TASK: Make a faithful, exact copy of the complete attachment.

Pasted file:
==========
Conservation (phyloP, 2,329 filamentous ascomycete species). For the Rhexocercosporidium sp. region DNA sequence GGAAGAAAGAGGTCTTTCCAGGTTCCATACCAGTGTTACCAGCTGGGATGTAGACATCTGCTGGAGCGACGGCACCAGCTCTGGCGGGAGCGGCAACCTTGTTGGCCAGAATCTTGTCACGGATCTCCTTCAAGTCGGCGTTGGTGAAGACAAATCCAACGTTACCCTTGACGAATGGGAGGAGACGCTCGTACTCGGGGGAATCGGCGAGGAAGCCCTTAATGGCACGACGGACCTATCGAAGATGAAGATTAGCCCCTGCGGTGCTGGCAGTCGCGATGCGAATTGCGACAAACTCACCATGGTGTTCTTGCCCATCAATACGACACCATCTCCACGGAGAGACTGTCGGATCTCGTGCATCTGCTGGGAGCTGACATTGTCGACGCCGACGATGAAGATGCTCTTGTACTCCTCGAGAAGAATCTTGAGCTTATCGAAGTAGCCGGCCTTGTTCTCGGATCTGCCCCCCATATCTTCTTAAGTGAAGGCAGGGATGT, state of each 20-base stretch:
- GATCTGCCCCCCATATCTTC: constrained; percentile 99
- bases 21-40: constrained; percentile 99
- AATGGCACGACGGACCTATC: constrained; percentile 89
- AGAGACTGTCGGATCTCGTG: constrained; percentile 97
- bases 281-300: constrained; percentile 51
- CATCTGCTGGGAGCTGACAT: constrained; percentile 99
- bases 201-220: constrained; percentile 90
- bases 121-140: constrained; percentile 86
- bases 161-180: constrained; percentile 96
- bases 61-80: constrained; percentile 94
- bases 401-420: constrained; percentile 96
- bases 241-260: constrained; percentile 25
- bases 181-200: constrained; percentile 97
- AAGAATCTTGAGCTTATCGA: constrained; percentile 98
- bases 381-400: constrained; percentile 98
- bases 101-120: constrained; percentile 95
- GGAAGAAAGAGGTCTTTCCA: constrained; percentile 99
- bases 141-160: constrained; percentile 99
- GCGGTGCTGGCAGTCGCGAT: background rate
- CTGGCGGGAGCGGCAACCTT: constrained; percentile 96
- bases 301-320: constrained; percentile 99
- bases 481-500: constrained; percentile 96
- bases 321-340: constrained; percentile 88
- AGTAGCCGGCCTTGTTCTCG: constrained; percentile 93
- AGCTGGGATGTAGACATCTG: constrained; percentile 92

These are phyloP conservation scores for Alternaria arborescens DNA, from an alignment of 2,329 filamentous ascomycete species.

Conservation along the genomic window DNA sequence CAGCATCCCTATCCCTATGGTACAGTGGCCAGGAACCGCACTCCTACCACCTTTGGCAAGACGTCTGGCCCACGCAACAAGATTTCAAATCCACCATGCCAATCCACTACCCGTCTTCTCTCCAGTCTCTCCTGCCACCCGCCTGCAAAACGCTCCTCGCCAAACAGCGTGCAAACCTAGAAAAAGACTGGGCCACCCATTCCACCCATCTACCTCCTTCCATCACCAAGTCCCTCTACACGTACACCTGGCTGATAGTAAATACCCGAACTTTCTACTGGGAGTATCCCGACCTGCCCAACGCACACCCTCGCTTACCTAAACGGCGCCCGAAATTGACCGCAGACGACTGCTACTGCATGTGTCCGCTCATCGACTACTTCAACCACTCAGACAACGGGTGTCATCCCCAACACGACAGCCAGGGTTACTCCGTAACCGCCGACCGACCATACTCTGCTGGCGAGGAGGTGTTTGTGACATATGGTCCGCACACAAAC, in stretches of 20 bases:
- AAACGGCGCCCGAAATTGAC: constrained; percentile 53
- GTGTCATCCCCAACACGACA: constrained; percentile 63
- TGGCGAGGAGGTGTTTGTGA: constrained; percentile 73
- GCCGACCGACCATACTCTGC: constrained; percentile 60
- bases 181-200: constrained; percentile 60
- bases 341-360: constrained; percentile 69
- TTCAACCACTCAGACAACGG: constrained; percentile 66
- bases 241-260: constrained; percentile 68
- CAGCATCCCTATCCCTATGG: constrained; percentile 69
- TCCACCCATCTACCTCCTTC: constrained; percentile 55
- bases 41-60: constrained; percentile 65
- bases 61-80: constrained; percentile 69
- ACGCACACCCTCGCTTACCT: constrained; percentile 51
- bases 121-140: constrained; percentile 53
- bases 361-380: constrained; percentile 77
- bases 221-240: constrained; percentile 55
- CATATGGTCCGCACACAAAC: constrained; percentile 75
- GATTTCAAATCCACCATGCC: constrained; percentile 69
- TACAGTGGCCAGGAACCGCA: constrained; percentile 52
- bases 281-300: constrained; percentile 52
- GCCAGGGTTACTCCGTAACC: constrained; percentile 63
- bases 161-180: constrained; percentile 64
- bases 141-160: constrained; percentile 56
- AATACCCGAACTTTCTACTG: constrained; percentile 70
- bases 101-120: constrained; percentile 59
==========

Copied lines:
Conservation (phyloP, 2,329 filamentous ascomycete species). For the Rhexocercosporidium sp. region DNA sequence GGAAGAAAGAGGTCTTTCCAGGTTCCATACCAGTGTTACCAGCTGGGATGTAGACATCTGCTGGAGCGACGGCACCAGCTCTGGCGGGAGCGGCAACCTTGTTGGCCAGAATCTTGTCACGGATCTCCTTCAAGTCGGCGTTGGTGAAGACAAATCCAACGTTACCCTTGACGAATGGGAGGAGACGCTCGTACTCGGGGGAATCGGCGAGGAAGCCCTTAATGGCACGACGGACCTATCGAAGATGAAGATTAGCCCCTGCGGTGCTGGCAGTCGCGATGCGAATTGCGACAAACTCACCATGGTGTTCTTGCCCATCAATACGACACCATCTCCACGGAGAGACTGTCGGATCTCGTGCATCTGCTGGGAGCTGACATTGTCGACGCCGACGATGAAGATGCTCTTGTACTCCTCGAGAAGAATCTTGAGCTTATCGAAGTAGCCGGCCTTGTTCTCGGATCTGCCCCCCATATCTTCTTAAGTGAAGGCAGGGATGT, state of each 20-base stretch:
- GATCTGCCCCCCATATCTTC: constrained; percentile 99
- bases 21-40: constrained; percentile 99
- AATGGCACGACGGACCTATC: constrained; percentile 89
- AGAGACTGTCGGATCTCGTG: constrained; percentile 97
- bases 281-300: constrained; percentile 51
- CATCTGCTGGGAGCTGACAT: constrained; percentile 99
- bases 201-220: constrained; percentile 90
- bases 121-140: constrained; percentile 86
- bases 161-180: constrained; percentile 96
- bases 61-80: constrained; percentile 94
- bases 401-420: constrained; percentile 96
- bases 241-260: constrained; percentile 25
- bases 181-200: constrained; percentile 97
- AAGAATCTTGAGCTTATCGA: constrained; percentile 98
- bases 381-400: constrained; percentile 98
- bases 101-120: constrained; percentile 95
- GGAAGAAAGAGGTCTTTCCA: constrained; percentile 99
- bases 141-160: constrained; percentile 99
- GCGGTGCTGGCAGTCGCGAT: background rate
- CTGGCGGGAGCGGCAACCTT: constrained; percentile 96
- bases 301-320: constrained; percentile 99
- bases 481-500: constrained; percentile 96
- bases 321-340: constrained; percentile 88
- AGTAGCCGGCCTTGTTCTCG: constrained; percentile 93
- AGCTGGGATGTAGACATCTG: constrained; percentile 92

These are phyloP conservation scores for Alternaria arborescens DNA, from an alignment of 2,329 filamentous ascomycete species.

Conservation along the genomic window DNA sequence CAGCATCCCTATCCCTATGGTACAGTGGCCAGGAACCGCACTCCTACCACCTTTGGCAAGACGTCTGGCCCACGCAACAAGATTTCAAATCCACCATGCCAATCCACTACCCGTCTTCTCTCCAGTCTCTCCTGCCACCCGCCTGCAAAACGCTCCTCGCCAAACAGCGTGCAAACCTAGAAAAAGACTGGGCCACCCATTCCACCCATCTACCTCCTTCCATCACCAAGTCCCTCTACACGTACACCTGGCTGATAGTAAATACCCGAACTTTCTACTGGGAGTATCCCGACCTGCCCAACGCACACCCTCGCTTACCTAAACGGCGCCCGAAATTGACCGCAGACGACTGCTACTGCATGTGTCCGCTCATCGACTACTTCAACCACTCAGACAACGGGTGTCATCCCCAACACGACAGCCAGGGTTACTCCGTAACCGCCGACCGACCATACTCTGCTGGCGAGGAGGTGTTTGTGACATATGGTCCGCACACAAAC, in stretches of 20 bases:
- AAACGGCGCCCGAAATTGAC: constrained; percentile 53
- GTGTCATCCCCAACACGACA: constrained; percentile 63
- TGGCGAGGAGGTGTTTGTGA: constrained; percentile 73
- GCCGACCGACCATACTCTGC: constrained; percentile 60
- bases 181-200: constrained; percentile 60
- bases 341-360: constrained; percentile 69
- TTCAACCACTCAGACAACGG: constrained; percentile 66
- bases 241-260: constrained; percentile 68
- CAGCATCCCTATCCCTATGG: constrained; percentile 69
- TCCACCCATCTACCTCCTTC: constrained; percentile 55
- bases 41-60: constrained; percentile 65
- bases 61-80: constrained; percentile 69
- ACGCACACCCTCGCTTACCT: constrained; percentile 51
- bases 121-140: constrained; percentile 53
- bases 361-380: constrained; percentile 77
- bases 221-240: constrained; percentile 55
- CATATGGTCCGCACACAAAC: constrained; percentile 75
- GATTTCAAATCCACCATGCC: constrained; percentile 69
- TACAGTGGCCAGGAACCGCA: constrained; percentile 52
- bases 281-300: constrained; percentile 52
- GCCAGGGTTACTCCGTAACC: constrained; percentile 63
- bases 161-180: constrained; percentile 64
- bases 141-160: constrained; percentile 56
- AATACCCGAACTTTCTACTG: constrained; percentile 70
- bases 101-120: constrained; percentile 59